Do you feel your eyes starting to glaze over when people use terms like “equity,” “variable rate,” or “EMV?” Well, we’re about to change that!
Learning the meaning of common terms used in finance (including “equity” and “EMV”) will not only make it more exciting to be part of financial conversations, but also start you on the road toward your better financial future… today!
Financial Terms Everyone Should Know
- Investment: This is an asset which has the potential to grow in value, such as real estate, stocks, certificates, and bonds. (Cars, unless antique and collectible, are not investments because they depreciate.) You can also invest in yourself by taking a class or learning a new skill that gives you the potential to earn more money in the future.
- Interest: This is the cost of borrowing money. When you make a deposit to a financial institution, you are lending them your money. Borrowing money from the same place you deposit your money is the best way to maximize the benefit of both. Credit unions are best at doing this because they are owned by their depositors.
- Dividends: This is the portion of a company’s profits which are distributed to the company’s shareholders. Credit unions pay dividends because members are owners. However, these earnings are considered to be ‘interest’ by the IRS. This means it is treated as regular income and not subject to capital gains taxes.
- Equity and Stock: These terms are often used interchangeably to represent partial ownership in a company. However, stock is a legal document representing a specific portion of ownership of (common shares) or rights to the earnings (preferred shares) of a company. Equity is the portion of an investment or asset that is free from the claims of others. If you own a house, for example, you may often hear phrases like, “I have 20% equity in the home.” This means that the amount you owe on the home is only 80% of its current value.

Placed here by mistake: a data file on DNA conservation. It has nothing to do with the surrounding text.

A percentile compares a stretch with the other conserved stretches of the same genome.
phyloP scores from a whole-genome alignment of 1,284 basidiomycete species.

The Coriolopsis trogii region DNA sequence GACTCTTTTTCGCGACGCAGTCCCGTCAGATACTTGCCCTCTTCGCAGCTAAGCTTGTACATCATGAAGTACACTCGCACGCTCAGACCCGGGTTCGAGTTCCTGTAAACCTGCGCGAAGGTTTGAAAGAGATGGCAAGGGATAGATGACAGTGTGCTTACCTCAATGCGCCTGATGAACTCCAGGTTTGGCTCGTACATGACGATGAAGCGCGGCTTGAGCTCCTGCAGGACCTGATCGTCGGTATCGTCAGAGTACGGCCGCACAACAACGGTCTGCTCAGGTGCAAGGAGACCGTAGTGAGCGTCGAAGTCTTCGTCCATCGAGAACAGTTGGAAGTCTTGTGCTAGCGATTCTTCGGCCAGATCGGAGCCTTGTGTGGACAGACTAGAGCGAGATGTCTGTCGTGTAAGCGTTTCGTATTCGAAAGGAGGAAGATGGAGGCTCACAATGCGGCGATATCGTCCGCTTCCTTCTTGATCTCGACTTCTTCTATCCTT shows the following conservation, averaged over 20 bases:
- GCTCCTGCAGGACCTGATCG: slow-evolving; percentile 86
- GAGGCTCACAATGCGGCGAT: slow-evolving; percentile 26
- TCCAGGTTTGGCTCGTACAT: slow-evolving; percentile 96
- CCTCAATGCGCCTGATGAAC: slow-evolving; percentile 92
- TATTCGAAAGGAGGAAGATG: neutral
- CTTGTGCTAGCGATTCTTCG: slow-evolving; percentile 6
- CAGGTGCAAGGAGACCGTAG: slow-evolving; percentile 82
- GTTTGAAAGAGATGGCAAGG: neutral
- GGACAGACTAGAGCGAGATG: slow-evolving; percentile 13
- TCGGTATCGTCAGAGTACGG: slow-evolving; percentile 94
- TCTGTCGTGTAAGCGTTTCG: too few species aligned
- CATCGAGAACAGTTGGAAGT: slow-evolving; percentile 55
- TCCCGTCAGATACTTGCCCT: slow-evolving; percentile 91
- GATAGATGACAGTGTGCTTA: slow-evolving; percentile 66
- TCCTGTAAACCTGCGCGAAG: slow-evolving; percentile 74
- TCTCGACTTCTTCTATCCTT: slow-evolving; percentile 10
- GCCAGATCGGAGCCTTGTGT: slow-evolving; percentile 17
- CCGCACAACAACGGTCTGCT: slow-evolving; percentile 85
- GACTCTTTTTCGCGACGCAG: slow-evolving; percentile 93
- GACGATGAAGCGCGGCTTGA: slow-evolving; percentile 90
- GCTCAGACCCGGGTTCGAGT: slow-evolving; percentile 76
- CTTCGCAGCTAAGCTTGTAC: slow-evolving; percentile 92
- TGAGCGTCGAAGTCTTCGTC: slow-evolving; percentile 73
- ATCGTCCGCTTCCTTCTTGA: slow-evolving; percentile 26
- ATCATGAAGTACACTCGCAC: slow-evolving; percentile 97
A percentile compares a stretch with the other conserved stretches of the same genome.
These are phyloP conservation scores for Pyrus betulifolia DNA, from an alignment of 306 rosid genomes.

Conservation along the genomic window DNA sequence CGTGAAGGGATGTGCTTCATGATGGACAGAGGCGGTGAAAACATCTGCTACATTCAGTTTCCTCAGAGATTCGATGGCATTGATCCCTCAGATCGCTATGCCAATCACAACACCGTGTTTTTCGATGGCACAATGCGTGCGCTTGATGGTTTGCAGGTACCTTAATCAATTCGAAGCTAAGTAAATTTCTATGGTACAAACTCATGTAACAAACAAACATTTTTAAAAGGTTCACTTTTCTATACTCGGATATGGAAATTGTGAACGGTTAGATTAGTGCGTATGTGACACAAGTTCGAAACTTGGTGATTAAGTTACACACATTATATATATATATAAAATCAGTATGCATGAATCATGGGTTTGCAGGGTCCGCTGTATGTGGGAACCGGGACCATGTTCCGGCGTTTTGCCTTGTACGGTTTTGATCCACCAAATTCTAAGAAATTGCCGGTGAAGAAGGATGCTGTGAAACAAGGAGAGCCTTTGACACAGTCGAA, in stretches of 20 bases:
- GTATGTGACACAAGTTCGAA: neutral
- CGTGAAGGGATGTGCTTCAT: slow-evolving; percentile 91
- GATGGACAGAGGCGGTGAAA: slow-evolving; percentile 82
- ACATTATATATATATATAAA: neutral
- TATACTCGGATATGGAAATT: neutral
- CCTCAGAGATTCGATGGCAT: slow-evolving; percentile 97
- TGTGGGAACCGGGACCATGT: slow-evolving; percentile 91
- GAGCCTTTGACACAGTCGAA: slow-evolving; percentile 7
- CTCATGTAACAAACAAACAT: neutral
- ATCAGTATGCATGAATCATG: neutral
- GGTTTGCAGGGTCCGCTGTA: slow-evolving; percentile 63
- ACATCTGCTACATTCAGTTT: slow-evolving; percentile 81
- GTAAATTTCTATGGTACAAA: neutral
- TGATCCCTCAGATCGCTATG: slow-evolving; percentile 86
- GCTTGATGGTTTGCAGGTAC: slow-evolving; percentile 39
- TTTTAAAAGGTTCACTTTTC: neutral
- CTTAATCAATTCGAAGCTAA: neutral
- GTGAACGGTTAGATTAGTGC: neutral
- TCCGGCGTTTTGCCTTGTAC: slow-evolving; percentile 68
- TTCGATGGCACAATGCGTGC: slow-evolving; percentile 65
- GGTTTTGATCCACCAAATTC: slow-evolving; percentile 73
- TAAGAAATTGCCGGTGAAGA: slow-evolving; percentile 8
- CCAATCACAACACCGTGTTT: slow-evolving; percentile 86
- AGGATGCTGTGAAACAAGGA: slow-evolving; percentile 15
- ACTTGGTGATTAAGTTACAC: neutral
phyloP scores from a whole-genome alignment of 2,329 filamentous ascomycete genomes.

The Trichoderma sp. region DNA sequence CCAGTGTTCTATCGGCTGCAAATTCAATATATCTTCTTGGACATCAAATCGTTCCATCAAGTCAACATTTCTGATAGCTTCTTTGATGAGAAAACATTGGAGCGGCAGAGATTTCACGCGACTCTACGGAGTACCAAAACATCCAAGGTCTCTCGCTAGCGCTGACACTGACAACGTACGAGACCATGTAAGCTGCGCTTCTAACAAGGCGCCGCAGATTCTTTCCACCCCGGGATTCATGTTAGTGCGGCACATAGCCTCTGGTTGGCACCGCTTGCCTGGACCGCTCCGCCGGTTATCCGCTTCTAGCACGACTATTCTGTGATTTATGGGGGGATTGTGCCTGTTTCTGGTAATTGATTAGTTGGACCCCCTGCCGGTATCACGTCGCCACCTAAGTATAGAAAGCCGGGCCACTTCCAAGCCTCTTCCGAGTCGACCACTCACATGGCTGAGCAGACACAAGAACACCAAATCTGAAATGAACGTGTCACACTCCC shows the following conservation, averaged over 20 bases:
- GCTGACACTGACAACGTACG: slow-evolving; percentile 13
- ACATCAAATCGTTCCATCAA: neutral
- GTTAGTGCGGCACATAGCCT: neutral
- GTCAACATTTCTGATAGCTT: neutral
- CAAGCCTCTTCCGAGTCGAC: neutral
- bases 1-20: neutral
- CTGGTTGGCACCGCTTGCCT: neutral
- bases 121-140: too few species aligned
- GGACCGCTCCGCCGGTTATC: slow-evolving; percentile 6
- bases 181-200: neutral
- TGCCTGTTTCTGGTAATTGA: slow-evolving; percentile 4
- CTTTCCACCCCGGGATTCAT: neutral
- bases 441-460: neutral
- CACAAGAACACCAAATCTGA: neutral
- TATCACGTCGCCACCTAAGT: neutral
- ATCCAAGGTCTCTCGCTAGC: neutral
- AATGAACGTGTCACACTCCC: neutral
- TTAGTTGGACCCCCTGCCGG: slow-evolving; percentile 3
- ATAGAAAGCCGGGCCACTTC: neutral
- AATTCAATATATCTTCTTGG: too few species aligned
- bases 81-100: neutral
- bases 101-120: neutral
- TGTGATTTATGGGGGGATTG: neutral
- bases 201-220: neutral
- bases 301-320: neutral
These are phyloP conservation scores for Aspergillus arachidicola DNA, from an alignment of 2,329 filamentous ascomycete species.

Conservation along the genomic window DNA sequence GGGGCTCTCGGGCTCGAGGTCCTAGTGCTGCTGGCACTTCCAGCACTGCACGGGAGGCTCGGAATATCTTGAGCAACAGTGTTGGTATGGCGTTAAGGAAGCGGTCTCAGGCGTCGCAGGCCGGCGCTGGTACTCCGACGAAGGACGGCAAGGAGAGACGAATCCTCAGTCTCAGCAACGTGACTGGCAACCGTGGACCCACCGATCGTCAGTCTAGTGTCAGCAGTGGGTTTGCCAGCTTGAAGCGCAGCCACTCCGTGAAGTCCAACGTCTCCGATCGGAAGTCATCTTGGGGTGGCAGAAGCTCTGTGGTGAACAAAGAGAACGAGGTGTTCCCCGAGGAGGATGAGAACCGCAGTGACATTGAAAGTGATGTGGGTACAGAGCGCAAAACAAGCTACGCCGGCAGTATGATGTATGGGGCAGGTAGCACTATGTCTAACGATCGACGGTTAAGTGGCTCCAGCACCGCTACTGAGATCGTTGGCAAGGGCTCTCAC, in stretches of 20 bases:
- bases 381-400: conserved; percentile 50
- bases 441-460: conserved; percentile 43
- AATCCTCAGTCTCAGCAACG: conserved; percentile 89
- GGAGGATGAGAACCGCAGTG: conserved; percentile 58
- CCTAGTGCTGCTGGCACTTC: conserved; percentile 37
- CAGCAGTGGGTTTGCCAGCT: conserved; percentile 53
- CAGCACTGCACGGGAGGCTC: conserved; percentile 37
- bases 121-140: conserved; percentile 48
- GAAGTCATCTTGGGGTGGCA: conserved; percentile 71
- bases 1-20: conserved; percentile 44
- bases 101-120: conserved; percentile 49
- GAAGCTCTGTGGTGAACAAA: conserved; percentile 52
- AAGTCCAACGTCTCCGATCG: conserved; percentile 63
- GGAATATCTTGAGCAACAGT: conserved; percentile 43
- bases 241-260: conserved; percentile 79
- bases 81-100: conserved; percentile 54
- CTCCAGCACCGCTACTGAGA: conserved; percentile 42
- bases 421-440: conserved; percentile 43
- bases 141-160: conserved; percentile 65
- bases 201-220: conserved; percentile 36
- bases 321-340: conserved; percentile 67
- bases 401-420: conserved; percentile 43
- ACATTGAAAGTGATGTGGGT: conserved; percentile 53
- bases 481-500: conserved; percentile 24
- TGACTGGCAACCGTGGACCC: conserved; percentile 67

- Bonds: Most often used by governmental organizations (federal, state, municipalities, and school districts), bonds are a special kind of loan where you only receive interest payments over a specific period. Then, at maturity, the principal is repaid to you.
- Tax-deferred: This implies that money in an account will be taxed later when you take the money out. For example, funds going into your 401(k) or a traditional IRA are not taxed at the time of contribution, but will be taxed as you withdraw from it during retirement.
- Annual Percentage Rate (APR): The yearly cost of borrowing money through a loan. The APR, or interest, represents the percentage of the loan principal that you’re expected to pay back in addition to the loan amount.
- Annual Percentage Yield (APY): The interest you will earn back yearly on a savings or investment account.
- Automated Clearing House (ACH): A nationwide network that handles participating financial institutions’ transactions. You may see ACH in front of transaction details on your account statement, meaning they handled the transfer.
- EMV or Chip Technology: Every time you use a chip-enabled card at a terminal, the embedded chip generates a unique transaction code to prevent stolen data. Tip: Set up alerts for your debit and credit cards in AirTeller to protect yourself from card fraud.
- Direct Deposit: A service commonly used by employers to deposit regular monthly payments directly into your chosen account, rather than receiving a check. Most often, direct deposit is processed via ACH, and it is the safest and quickest way to get paid.
- Routing Transit Number (RTN): A 9-digit number that identifies a specific financial institution during a transaction.
- Share Account: This is a term specific to credit unions. A share account is a standard savings account, but it also represents your ownership, or share, in the credit union as a member.
- Variable Rate: This interest rate on a loan or certificate will adjust up or down after the initial period determined by the financial institution. After that initial period, it will continually fluctuate in intervals set by the financial institution, whether that be monthly, yearly, etc.
- FICO or Credit Score: This is a measure of your creditworthiness that tells lenders how well you manage debts and how likely you are to make on-time payments. FICO scores range from 300-850, and borrowers with scores above 670 are generally considered more reliable. Tip: Using My Credit Manager in AirTeller can help you better understand and control your FICO score.
- Bankruptcy: This is a legal process that lets you discharge, or clear, past-due debts. You can also use bankruptcy to protect your property as you enter into a legally-binding payment plan with your debt issuers. Bankruptcy has serious and long-lasting impacts to your finances, so it’s typically used as a last resort, and you should always talk to your creditors before taking this step.
How many of these terms were you already familiar with before you read this blog? Comment and let us know!